MathOverflow is a question and answer site for professional mathematicians. It's 100% free, no registration required.

Sign up
Here's how it works:
  1. Anybody can ask a question
  2. Anybody can answer
  3. The best answers are voted up and rise to the top

Is there any description of the set of countably complete filters on the lattice of dense $G_{\delta}$ subsets of a compact, second countable metric space? [I haven't just dreamt this up: it describes a space of ideals that I am looking at in a C*-algebra.]

share|cite|improve this question
up vote 1 down vote accepted

We shall give a solution in the general lattice theoretic case. In this case, it seems easier to work with ideals rather than filters. More generally, we shall characterize the collection of all $\sigma$-ideals in any $\sigma$-complete join-semilattice with least element $0$. This is a generalization of the duality between join-semilattices with $0$ and algebraic lattices.

We shall call an element $x$ in a complete lattice $L$ Lindelof if whenever $\mathcal{C}\subseteq L$ and $x\leq\bigvee\mathcal{C}$, there is a countable $\mathcal{D}\subseteq\mathcal{C}$ with $x\leq\bigvee\mathcal{D}$. The join of countably many Lindelof elements is Lindelof. If $(x_n)_{n\in\mathcal{N}}$ is a sequence of Lindelof elements and $\bigvee_{n}x_{n}\leq\bigvee\mathcal{C}$, then for each $n$, there is a countable $\mathcal{D}_{n}\subseteq\mathcal{C}$ with $x_{n}\leq\bigvee\mathcal{D}_{n}$. Therefore, we have $\bigvee_{n}x_{n}\leq\bigvee\bigcup_{n}\mathcal{D}_{n}$. Therefore, the Lindelof elements in a complete lattice forms a $\sigma$-complete join-semilattice with $0$. We shall call a complete lattice $\sigma$-algebraic if every element is the join of Lindelof elements.

Theorem: If $A$ is a $\sigma$-complete lattice with $0$, then the lattice of $\sigma$-ideals in $A$ is up to isomorphism the unique $\sigma$-algebraic lattice $L$ where the join-semilattice of Lindelof elements is isomorphic to $A$.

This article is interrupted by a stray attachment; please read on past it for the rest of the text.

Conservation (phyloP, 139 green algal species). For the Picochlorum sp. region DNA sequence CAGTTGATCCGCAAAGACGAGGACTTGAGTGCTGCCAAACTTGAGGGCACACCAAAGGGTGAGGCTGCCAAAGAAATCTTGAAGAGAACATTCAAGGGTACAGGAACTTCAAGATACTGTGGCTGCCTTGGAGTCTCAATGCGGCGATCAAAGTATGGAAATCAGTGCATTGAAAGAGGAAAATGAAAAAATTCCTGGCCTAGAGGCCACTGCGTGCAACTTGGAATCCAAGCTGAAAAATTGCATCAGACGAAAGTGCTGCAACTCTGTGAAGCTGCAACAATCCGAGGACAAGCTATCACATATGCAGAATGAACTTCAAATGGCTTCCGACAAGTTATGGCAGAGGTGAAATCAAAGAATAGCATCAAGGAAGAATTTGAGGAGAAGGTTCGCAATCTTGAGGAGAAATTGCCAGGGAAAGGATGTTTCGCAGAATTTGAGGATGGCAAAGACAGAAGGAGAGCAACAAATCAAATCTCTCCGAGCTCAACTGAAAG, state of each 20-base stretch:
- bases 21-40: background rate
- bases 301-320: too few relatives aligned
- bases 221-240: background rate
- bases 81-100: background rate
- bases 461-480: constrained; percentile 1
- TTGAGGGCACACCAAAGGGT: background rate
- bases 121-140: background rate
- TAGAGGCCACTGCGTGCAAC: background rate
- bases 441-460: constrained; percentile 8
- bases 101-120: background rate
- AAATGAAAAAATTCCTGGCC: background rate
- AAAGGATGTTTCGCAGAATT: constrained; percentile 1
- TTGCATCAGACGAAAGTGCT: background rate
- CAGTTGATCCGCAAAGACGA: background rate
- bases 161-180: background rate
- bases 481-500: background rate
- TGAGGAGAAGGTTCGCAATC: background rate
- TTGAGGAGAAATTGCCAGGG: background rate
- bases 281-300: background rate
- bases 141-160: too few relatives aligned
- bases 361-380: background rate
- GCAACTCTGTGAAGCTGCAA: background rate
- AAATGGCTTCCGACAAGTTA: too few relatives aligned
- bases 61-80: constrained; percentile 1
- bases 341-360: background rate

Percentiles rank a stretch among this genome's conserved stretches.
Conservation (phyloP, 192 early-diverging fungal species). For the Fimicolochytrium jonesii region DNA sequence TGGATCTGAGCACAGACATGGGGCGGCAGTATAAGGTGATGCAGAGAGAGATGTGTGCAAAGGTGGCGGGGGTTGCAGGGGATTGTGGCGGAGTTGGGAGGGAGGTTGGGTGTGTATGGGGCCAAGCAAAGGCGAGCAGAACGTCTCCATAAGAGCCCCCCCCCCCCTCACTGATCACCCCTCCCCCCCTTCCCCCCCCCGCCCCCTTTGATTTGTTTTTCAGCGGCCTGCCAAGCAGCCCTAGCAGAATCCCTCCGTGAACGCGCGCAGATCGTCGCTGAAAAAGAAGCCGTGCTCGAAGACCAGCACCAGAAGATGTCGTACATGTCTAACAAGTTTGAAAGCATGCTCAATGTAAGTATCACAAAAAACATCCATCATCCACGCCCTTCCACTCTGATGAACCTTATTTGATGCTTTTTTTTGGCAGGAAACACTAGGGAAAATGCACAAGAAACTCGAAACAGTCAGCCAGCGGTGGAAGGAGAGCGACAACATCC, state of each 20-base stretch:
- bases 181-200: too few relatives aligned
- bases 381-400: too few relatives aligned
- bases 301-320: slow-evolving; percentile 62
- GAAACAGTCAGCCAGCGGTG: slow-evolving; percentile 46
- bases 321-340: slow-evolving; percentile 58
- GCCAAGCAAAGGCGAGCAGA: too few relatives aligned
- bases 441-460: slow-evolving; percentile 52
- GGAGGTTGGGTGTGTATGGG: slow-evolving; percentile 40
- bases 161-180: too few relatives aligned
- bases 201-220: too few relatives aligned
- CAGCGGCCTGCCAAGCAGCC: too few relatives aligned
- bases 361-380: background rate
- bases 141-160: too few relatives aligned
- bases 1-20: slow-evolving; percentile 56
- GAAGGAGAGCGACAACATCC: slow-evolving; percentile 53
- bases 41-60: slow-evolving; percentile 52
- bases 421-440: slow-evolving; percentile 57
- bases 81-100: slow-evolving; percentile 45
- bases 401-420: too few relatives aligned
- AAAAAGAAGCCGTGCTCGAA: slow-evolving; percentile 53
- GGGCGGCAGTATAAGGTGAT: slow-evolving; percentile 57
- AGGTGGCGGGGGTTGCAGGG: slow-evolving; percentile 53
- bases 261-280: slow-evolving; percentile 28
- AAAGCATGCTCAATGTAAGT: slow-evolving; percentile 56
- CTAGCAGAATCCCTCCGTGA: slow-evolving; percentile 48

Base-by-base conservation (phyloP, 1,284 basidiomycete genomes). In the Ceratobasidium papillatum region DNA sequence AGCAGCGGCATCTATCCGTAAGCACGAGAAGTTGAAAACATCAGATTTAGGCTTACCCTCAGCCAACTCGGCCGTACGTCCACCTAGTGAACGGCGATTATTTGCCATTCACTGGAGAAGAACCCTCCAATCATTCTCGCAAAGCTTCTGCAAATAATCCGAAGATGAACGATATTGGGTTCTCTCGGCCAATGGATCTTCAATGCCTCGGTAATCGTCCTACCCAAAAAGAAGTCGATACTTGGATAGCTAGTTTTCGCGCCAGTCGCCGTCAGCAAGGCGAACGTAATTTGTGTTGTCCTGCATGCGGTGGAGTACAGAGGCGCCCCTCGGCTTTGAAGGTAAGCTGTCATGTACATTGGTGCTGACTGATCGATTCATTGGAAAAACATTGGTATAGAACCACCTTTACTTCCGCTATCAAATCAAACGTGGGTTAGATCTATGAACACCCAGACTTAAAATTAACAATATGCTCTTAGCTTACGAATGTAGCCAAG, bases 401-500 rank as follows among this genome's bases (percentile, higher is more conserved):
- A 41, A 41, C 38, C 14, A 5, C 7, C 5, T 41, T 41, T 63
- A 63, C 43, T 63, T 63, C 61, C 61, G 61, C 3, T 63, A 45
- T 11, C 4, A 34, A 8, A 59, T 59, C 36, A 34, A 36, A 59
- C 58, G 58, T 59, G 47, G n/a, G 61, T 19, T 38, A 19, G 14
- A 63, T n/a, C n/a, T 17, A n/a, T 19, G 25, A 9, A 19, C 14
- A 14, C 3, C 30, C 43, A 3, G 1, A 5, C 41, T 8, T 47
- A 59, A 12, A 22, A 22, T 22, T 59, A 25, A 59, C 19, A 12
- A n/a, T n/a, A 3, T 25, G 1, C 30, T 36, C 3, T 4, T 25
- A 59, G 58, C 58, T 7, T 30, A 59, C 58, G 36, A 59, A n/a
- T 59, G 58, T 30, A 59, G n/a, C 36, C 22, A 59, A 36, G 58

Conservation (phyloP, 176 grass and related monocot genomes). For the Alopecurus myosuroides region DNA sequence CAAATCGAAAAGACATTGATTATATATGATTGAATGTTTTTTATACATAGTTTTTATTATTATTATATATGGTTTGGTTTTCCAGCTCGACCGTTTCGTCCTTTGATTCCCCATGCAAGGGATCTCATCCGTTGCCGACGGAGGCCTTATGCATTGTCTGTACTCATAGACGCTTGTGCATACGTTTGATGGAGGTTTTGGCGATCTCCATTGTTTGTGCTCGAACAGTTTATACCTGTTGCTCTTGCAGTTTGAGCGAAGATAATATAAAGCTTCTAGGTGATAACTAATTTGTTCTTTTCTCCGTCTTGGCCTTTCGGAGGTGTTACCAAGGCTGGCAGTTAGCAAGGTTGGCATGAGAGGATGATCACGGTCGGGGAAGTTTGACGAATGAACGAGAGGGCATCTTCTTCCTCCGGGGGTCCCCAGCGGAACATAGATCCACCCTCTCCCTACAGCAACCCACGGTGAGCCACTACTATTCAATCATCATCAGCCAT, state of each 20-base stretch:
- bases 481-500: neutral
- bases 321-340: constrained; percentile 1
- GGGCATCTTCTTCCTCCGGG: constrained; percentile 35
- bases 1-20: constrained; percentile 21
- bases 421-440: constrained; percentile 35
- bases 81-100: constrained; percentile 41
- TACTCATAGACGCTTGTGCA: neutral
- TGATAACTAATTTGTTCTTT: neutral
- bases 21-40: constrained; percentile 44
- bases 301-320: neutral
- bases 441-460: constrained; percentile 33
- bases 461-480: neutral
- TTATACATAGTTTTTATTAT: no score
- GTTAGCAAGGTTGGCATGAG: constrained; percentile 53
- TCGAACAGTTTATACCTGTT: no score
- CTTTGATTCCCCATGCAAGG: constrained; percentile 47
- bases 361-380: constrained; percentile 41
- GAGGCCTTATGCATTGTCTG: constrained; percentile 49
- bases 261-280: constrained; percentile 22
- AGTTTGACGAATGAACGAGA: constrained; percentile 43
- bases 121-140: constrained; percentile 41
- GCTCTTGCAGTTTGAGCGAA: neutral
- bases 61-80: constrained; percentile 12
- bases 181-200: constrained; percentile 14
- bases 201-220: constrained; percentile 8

Proof: Let $L$ denote the lattice of $\sigma$ ideals in $A$. If $a\in A$, then let $\downarrow a=\{b\in A|b\leq a\}$. Then clearly each $\downarrow a$ is a $\sigma$-ideal. We claim that the elements of the form $\downarrow a$ are precisely the Lindelof elements in $L$. Assume that $I\in L$ is a Lindelof element. Then $I=\bigvee_{a\in I}\downarrow a$, so there is a sequence $(a_{n})_{n\in\mathbb{N}}$ of elements in $I$ such that $I\leq\bigvee_{n}\downarrow a_{n}$. Then we have $I=\bigvee_{n}\downarrow a_{n}=\downarrow(\bigvee_{n}a_{n})$. Now if $a\in A$, and $\mathcal{C}\subseteq L$ is a collection of ideals with $\downarrow a\subseteq\bigvee\mathcal{C}$, then we have $a\in\bigvee\mathcal{C}$ and $\bigvee\mathcal{C}$ is the ideal generated by $\bigcup\mathcal{C}$. One can clearly see that $\bigvee\mathcal{C}$ is the collection of all elements $x$ where $x\leq\bigvee y_{n}$ when $y_{n}\in\bigcup\mathcal{C}$ for all $n$. Therefore $a\leq\bigvee_{n} y_{n}$ where $y_{n}\in\bigcup\mathcal{C}$ for all $n$, so if $y_{n}\in I_{n}$ and $I_{n}\in\mathcal{C}$, then $a\leq\bigvee_{n}y_{n}\in\bigvee_{n}I_{n}$, so $\downarrow a\leq\bigvee_{n}I_{n}$. Therefore the ideal $\downarrow a$ is Lindelof. We therefore have $\{\downarrow a|a\in A\}$ be precisely the collection of Lindelof elements in $L$. Thus, the join-semilattice of Lindelof elements in $L$ is isomorphic to $A$. Furthermore, if $I\in L$, then $I=\bigvee_{a\in I}\downarrow a$. Therefore the lattice $L$ is $\sigma$-algebraic.